The race to fix space-weather forecasting before next big solar storm hits

The race to fix space-weather forecasting before next big solar storm hits

Tzu-Wei Fang will always remember February 3, 2022. It was a Thursday just after Groundhog Day, and Fang, a physicist born in Taiwan, was analyzing satellite images of a cloud of charged particles that had erupted from the sun. The incoming cloud was a coronal mass ejection, or CME—essentially a massive burst of magnetized plasma from the sun’s upper atmosphere. It looked like dozens of similar CMEs that hit Earth every year, usually making their presence known mostly through mesmerizing polar light displays. 

“The CME wasn’t significant at all,” says Fang, who had been analyzing the incoming data from her office at the National Oceanic and Atmospheric Administration (NOAA) in Boulder, Colorado.

But five days later, Fang learned that the CME was not as innocuous as it had seemed. Just as the cloud of plasma was making its way to the planet, a SpaceX Falcon 9 rocket was blasting off from a launchpad at the Kennedy Space Center in Florida with 49 new Starlink satellites in its nose cone. 

The CME heated the tenuous gases in Earth’s upper atmosphere, causing it to swell, pushing the lower, denser layers upward. When the satellites were released from their rocket, they struggled against an unexpectedly thick medium. With thrusters too weak to push them to a higher, safer orbit, 38 of them spiraled back to Earth. 

Scientists had long known that solar activity can change the density of the upper atmosphere, so the fact that this happened wasn’t a surprise. But the Starlink incident highlighted a big gap in capability: researchers lacked the ability to precisely predict the sorts of density changes that a given amount of solar activity would produce. And they did not have a good way to transfer those changes to predictions about how satellite trajectories would be affected.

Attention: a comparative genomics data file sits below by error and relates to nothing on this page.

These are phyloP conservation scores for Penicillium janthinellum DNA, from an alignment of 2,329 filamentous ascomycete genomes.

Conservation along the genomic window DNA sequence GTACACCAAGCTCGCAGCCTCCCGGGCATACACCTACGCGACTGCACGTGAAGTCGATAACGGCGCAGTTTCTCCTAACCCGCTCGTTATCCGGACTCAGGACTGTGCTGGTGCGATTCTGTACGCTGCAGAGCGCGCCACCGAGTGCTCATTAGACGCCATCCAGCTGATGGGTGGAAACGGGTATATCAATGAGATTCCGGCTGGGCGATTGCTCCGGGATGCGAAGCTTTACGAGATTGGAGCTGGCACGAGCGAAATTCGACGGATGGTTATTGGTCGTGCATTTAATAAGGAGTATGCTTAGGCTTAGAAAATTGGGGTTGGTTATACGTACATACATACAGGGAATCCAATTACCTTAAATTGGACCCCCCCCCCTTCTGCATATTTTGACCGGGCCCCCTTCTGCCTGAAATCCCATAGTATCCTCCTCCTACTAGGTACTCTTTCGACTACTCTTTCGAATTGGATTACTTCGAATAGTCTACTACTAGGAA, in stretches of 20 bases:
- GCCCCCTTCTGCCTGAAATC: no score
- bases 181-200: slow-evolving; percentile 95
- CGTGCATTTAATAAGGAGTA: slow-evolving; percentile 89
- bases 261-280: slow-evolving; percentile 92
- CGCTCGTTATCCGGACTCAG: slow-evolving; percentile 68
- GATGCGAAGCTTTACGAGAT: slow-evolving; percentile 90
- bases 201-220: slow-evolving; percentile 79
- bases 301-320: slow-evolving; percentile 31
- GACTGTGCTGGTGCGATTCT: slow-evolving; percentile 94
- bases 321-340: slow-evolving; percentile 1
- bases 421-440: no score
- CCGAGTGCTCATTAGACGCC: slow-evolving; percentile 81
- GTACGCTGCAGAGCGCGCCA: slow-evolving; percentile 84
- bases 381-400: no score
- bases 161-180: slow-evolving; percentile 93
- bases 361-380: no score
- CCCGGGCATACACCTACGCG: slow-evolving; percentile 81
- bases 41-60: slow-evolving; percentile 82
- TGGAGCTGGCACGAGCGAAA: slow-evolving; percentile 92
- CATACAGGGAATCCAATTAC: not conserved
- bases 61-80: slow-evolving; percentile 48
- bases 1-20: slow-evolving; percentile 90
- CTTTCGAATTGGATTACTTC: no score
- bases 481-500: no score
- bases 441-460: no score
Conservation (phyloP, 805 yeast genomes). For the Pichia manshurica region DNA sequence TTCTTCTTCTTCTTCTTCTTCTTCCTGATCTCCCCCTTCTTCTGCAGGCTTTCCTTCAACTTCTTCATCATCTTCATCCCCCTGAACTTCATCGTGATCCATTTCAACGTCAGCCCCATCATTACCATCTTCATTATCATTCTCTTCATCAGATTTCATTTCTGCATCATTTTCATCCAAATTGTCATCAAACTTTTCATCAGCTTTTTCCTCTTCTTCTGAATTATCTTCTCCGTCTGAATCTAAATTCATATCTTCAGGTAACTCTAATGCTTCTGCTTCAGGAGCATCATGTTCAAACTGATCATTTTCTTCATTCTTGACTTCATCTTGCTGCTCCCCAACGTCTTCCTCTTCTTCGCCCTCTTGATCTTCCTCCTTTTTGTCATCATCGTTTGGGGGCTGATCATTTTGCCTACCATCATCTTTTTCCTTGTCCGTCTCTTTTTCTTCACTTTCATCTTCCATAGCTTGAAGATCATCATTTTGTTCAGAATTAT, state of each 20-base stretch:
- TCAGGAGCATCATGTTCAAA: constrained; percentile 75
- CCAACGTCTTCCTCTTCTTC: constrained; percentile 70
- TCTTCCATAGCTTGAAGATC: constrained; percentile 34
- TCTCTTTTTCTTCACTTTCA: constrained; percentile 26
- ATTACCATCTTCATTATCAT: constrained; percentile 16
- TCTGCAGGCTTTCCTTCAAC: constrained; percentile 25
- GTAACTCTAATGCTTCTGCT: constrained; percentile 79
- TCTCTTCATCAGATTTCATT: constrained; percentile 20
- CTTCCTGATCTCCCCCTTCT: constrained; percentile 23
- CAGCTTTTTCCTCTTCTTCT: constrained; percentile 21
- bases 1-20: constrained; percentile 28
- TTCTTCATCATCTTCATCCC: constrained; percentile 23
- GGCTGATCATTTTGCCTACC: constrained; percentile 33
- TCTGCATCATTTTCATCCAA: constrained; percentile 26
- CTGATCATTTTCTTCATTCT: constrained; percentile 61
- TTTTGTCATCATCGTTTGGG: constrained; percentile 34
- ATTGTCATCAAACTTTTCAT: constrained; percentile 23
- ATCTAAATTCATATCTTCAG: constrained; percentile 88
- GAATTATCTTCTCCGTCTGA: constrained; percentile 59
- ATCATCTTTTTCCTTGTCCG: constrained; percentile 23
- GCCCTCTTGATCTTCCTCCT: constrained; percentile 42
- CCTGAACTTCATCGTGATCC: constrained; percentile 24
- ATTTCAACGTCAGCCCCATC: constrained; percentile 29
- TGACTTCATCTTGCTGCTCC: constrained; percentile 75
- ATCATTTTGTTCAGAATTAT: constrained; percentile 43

The need to improve predictions was growing more urgent. A new solar cycle had just begun picking up strength after a prolonged quiet period, and the sun was spouting many more solar flares and CMEs than it had in years. At the same time, the number of satellites orbiting the planet had grown sevenfold since the last solar maximum. Researchers understood that a powerful solar storm could make conditions in near-Earth space so unpredictable that it would be impossible to tell whether objects were on a collision course. And that was a worry. One head-on crash between two large spacecraft can create thousands of out-of-control debris fragments that could remain in orbit for years, making space even harder for operators to navigate through. 

The Starlink event proved to be just the catalyst the community needed. In the ensuing weeks, Fang, who had been working on a model of the upper atmosphere, began a partnership with SpaceX to get more data on the speed and trajectory of the constellation’s thousands of satellites. It was an unprecedented source of information that is allowing scientists to improve their models of how solar activity affects the environment in low Earth orbit. At the same time, other researchers are working to better connect this model of the sparse air in this part of the atmosphere with the trajectories of the satellites that pass through it.